Letter to prisoner of war John Valentine from his wife Ursula



Letter to prisoner of war John Valentine from his wife Ursula


Acknowledges arrival of a batch of his letters and informs him that a friend is out of the service as she is expecting. Answers points that he raised in his letters and glad that he has accepted the money spent on new cabinet. Discusses his suggestion of renting rather than buying new house and talks of future plans. Mentions his concern that daughter is getting spoiled and states her own views on matter. Says he should not worry about her job and then goes on to describe recent activities.



Temporal Coverage



Two page typewritten letter


This content is available under a CC BY-NC 4.0 International license (Creative Commons Attribution-NonCommercial 4.0). It has been published ‘as is’ and may contain inaccuracies or culturally inappropriate references that do not necessarily reflect the official policy or position of the University of Lincoln or the International Bomber Command Centre. For more information, visit https://creativecommons.org/licenses/by-nc/4.0/ and https://ibccdigitalarchive.lincoln.ac.uk/omeka/legal.





Start of transcription
To Sgt. J.R.M. Valentine,
British P/W 455,
Stalag Luft III, Germany
From Mrs J.R.M. Valentine,
Lido, Tenterden Grove,
London, N.W.4.
[inserted] R&A 20/15 [/inserted]
Sunday 4th April 1943
[inserted] rubber stamp [/inserted]
My dearest Johnnie,
Another gorgeous batch of mail from you this week, Nos. 49 to 53 and the card for Bill Birnie, which I have duly forwarded with a note of my own. The chief news from that quarter is that Rene is out of the service, for the one good and sufficient reason; which is scheduled to arrive sometime in October. I have written offering to lend her my Karrikot, bath etc, and I hope she will not be stiffnecked over it and go and buy all sorts of unnecessary stuff which Bunty and I could supply. Apparently Bill is likely to be going overseas in a few weeks.
Now to answer points from your letters. I am glad the music has arrived and I will of course see to the dispatch of a supply of manuscript as soon as I can get up to town. You can’t think how proud and honoured I feel that you are working so hard at the violin for my sake. I fully realise the difficulties you are up against, I know it is an extremely difficult instrument, and considering that you get no encouragement or assistance I think it is really grand of you to stick at it as you do. Please don’t give up, even though you feel disheartened sometimes You are such a darling.
You remark that in a snap of me in a black dress I seem to have some ”flowering shrubbery” over my head. I don’t know what this can be unless – oh unkind thought – you are referring to the photo of my new brown dress in which I am wearing MY NEW HOME-MADE HAT. If so, the above mentioned phenomenon would be the snappy blue feathers which adorn the said hat.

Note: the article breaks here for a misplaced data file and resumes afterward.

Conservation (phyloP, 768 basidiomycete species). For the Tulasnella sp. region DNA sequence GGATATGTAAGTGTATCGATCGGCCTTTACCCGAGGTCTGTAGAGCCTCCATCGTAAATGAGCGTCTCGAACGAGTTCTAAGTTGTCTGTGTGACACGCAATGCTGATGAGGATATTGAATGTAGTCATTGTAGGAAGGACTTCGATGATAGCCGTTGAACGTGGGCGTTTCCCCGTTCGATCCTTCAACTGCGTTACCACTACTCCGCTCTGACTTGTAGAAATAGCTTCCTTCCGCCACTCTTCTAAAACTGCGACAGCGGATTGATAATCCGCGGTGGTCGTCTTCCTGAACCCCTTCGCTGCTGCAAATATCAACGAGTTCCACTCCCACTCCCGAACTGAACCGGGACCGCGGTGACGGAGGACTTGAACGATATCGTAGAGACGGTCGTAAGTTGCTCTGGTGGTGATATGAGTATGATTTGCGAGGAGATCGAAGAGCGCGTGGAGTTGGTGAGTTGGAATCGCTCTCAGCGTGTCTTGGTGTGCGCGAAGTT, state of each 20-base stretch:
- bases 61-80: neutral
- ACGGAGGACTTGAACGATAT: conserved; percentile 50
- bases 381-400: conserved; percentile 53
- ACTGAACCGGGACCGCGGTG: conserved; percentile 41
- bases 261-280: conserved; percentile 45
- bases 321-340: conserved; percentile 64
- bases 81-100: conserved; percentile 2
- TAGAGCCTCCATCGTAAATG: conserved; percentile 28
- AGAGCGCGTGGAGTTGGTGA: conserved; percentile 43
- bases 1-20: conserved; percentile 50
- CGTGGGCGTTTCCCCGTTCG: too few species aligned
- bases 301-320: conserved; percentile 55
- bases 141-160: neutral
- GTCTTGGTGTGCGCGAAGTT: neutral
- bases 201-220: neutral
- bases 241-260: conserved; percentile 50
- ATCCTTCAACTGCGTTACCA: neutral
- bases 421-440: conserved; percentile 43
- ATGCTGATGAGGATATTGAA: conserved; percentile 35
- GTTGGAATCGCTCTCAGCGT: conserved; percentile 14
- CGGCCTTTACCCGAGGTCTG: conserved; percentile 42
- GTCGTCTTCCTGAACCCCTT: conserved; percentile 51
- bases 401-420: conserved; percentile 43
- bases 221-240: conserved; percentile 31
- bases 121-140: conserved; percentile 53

I am glad you have swallowed the £45 for our Queen Anne walnut cabinet. I am sure you will think it worth it when you see it, it will really be an adornment of our future home. I note what you say about renting and buying a house. It would certainly be safer to rent, only it seems so hard to find anything suitable. I don’t think it would be possibly [sic] to get anything approaching your specifications to buy for £1000. After all, this house cost nearly double that, and though ours needn’t be so big, it can’t be completely primitive and besides we want some land. You will have gathered from other letters of my mine [sic] what sort of prices are being asked. However, I am not going to take any active steps till my parents are home, when I shall be freer. I have I have begun reading “Glory Hill Farm”, which is certainly very interesting. But it seems to me that we can’t very well hope to do anything as ambitious as that. For one thing, the man had capital, and for another he had more time to devote to it that [sic] you will have, working ordinary office hours in the City, and the child was old enough to be off the mother’s hands so that she could be useful as well. And furthermore, we shall never find a bargain like that at this stage of the war. The more I think about it, the more I feel we shall have to be content, for some seven or eight years to come, with just a house in the country and a couple of acres, an orchard perhaps, a goat and some chickens. This won’t be much fun for you, I realise, still we have got to start be getting our family established and collecting some capital. you will doubtless be very busy at the office to start with, spcially [sic] if you are made a junior partner, as I very much hope, and I hope I shall be equally busy with the family. After that we shall be able to make up our minds with some knowledge of post-war possibilities. Do tell me what you feel and whether you really want me to stick for as much as 10 acres, which we certainly shan’t get £100 p.a. for £1000, and don’t